I alluded to this observation by Mike Mason in my Pastors Conference address and thought it might be good to give the quote. This comes from Mason’s helpful book The Mystery of Marriage:
“If man really is fashioned, more than anything else, in the image of God, then clearly if follows that there is nothing on earth so near to God as a human being. The conclusion is inescapable, that to be in the presence of even the meanest, lowest, most repulsive specimen of humanity in the world is still to be closer to God than when looking up into a starry sky or at a beautiful sunset.
“Certainly that is why there is nothing in the New Testament about beautiful sunsets. The heart of biblical theology is a man hanging on a cross, not a breathtaking scene from nature. For the Bible is centrally concerned with love, and the wonders of nature (by comparison with the wonder of human relationship, healed and restored in Christ) touch only remotely on love. We cannot really ‘love’ a sunset; we can only love a person. If we can be said to love things in nature at all, it is only by a sort of analogy with the love we bear for one another, and supremely for God Himself.” (The Mystery of Marriage, 38-39)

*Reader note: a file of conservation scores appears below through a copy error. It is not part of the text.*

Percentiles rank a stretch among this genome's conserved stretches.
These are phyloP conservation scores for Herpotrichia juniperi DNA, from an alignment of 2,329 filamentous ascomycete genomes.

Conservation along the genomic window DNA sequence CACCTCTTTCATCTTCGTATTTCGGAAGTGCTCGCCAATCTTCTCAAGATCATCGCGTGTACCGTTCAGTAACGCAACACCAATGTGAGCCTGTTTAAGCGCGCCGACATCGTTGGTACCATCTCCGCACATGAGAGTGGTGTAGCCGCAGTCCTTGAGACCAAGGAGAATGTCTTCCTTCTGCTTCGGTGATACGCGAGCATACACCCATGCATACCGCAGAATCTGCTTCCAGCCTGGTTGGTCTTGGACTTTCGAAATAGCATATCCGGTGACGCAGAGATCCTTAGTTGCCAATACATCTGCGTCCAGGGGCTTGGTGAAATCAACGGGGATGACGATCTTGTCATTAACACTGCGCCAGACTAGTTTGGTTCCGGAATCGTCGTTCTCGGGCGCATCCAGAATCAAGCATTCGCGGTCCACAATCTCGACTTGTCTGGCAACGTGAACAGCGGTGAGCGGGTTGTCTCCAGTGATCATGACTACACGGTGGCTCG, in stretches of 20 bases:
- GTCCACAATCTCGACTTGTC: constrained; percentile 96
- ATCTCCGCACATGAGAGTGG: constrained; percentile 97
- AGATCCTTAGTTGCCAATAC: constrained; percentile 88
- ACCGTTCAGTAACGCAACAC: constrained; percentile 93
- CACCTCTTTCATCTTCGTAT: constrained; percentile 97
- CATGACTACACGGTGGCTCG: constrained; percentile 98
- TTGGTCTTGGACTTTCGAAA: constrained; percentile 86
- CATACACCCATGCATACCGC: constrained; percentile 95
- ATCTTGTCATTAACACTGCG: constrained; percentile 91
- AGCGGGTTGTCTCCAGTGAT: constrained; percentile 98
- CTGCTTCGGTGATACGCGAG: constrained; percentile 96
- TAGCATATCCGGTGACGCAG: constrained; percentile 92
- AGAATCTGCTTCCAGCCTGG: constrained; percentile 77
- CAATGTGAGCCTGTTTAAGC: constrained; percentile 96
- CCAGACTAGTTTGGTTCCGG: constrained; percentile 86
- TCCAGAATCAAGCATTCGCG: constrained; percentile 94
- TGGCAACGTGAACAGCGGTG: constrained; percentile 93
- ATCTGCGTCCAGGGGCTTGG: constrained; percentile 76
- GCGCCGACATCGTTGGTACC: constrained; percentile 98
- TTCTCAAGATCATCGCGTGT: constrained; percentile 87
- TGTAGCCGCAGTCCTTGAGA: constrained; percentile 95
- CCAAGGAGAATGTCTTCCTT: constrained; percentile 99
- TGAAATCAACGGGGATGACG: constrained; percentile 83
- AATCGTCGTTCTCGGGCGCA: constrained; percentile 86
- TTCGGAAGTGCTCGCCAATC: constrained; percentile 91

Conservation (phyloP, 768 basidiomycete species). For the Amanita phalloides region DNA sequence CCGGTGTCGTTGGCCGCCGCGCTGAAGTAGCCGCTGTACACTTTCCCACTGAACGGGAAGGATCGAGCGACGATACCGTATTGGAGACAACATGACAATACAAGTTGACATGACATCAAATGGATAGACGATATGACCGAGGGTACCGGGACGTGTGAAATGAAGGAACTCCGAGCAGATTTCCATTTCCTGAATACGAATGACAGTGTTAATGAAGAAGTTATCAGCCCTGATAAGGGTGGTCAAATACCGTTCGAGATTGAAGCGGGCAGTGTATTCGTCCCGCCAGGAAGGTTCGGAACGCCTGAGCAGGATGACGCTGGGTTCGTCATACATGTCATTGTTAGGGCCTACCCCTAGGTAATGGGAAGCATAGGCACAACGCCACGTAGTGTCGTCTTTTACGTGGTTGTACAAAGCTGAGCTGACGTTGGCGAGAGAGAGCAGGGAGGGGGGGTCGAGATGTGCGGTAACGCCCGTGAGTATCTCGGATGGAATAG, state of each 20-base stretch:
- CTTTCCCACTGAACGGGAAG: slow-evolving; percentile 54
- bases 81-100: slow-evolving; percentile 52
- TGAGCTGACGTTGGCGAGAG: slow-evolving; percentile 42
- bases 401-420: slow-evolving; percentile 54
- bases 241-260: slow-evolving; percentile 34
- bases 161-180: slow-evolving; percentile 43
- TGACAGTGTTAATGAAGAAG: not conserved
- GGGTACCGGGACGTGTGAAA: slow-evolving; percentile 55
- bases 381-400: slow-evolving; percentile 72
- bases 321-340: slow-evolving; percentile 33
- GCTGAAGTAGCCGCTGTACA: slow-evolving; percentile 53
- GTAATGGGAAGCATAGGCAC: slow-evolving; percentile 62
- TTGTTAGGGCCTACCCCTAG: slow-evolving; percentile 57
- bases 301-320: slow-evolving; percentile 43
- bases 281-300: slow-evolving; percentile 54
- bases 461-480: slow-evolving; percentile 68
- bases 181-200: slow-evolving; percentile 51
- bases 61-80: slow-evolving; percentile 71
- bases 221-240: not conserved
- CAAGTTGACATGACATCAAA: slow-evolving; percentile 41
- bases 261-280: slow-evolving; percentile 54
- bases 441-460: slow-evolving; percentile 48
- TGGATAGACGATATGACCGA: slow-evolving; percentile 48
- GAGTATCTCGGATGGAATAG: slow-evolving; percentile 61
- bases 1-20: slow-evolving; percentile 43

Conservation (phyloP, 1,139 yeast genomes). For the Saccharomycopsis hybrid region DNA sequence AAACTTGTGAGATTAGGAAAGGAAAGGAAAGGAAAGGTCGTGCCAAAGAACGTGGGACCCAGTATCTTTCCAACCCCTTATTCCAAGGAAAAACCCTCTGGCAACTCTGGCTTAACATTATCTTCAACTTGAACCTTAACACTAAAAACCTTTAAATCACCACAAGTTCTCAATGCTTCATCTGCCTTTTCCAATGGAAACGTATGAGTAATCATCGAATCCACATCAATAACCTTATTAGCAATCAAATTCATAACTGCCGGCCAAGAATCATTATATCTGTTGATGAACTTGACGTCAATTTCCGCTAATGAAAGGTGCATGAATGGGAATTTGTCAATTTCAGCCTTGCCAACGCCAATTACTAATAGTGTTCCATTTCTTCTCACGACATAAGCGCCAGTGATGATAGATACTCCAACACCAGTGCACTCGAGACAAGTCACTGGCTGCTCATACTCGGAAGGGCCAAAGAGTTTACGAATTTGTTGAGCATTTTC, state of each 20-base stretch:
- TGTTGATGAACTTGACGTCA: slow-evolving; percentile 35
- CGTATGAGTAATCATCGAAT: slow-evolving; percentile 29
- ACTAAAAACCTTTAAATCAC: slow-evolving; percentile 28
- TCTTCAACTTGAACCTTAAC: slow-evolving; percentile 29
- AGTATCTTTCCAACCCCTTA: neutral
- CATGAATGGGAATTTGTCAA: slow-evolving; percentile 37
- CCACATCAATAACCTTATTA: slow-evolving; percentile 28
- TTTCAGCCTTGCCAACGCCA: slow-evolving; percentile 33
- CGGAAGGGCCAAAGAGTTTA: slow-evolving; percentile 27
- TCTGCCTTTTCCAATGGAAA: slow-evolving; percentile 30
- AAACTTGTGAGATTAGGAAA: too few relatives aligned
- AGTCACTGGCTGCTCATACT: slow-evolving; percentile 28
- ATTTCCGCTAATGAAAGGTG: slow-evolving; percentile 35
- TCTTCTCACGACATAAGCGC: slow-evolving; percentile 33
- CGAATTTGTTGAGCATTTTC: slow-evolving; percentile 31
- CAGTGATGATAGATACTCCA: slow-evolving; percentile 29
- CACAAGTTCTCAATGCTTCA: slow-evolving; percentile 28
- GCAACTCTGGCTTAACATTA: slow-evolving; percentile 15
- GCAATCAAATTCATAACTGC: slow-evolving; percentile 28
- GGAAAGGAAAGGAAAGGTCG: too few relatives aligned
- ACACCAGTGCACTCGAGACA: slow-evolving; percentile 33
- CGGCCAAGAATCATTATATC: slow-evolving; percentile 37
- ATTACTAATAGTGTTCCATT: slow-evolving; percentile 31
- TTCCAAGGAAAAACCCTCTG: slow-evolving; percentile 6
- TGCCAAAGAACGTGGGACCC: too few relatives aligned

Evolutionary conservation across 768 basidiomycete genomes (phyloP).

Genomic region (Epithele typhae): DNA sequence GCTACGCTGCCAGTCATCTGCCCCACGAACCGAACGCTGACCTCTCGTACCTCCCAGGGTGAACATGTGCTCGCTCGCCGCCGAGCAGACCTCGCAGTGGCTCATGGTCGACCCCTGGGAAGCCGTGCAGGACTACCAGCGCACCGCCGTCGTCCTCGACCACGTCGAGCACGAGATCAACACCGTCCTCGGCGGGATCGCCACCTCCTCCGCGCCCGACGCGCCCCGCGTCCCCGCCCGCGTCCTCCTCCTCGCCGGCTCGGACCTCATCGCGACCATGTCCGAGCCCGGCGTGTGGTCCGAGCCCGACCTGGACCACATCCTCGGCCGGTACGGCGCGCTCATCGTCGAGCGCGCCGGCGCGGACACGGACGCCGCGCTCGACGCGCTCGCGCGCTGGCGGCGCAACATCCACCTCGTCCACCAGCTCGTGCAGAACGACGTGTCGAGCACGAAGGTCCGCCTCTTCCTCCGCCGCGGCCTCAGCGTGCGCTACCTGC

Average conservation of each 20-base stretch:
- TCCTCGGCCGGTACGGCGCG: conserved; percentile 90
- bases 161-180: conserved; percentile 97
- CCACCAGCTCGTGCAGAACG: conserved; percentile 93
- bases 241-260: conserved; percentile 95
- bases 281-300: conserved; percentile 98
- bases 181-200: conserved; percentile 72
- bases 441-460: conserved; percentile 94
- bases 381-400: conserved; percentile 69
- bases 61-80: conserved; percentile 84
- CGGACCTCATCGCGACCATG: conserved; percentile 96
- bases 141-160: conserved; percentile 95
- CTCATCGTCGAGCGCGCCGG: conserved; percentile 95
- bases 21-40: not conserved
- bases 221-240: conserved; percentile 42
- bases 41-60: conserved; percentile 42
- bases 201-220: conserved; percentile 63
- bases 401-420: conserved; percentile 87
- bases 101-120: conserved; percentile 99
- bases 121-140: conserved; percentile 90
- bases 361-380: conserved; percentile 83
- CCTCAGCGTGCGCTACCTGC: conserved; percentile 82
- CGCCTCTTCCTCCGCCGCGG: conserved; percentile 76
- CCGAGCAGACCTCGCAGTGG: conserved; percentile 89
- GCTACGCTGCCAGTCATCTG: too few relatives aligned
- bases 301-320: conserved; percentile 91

It’s easy to feel close to God while watching a sunset or gazing on a breath-taking scene, and it’s easy in part, because sunsets and water falls and mountains don’t contradict us or say thoughtless things or offend us in uncountable ways . . . like people do. But I am called to love people. And that is hard. It would be a lot easier if they simply shined brightly, made everything else look beautiful, and kept their mouths shut.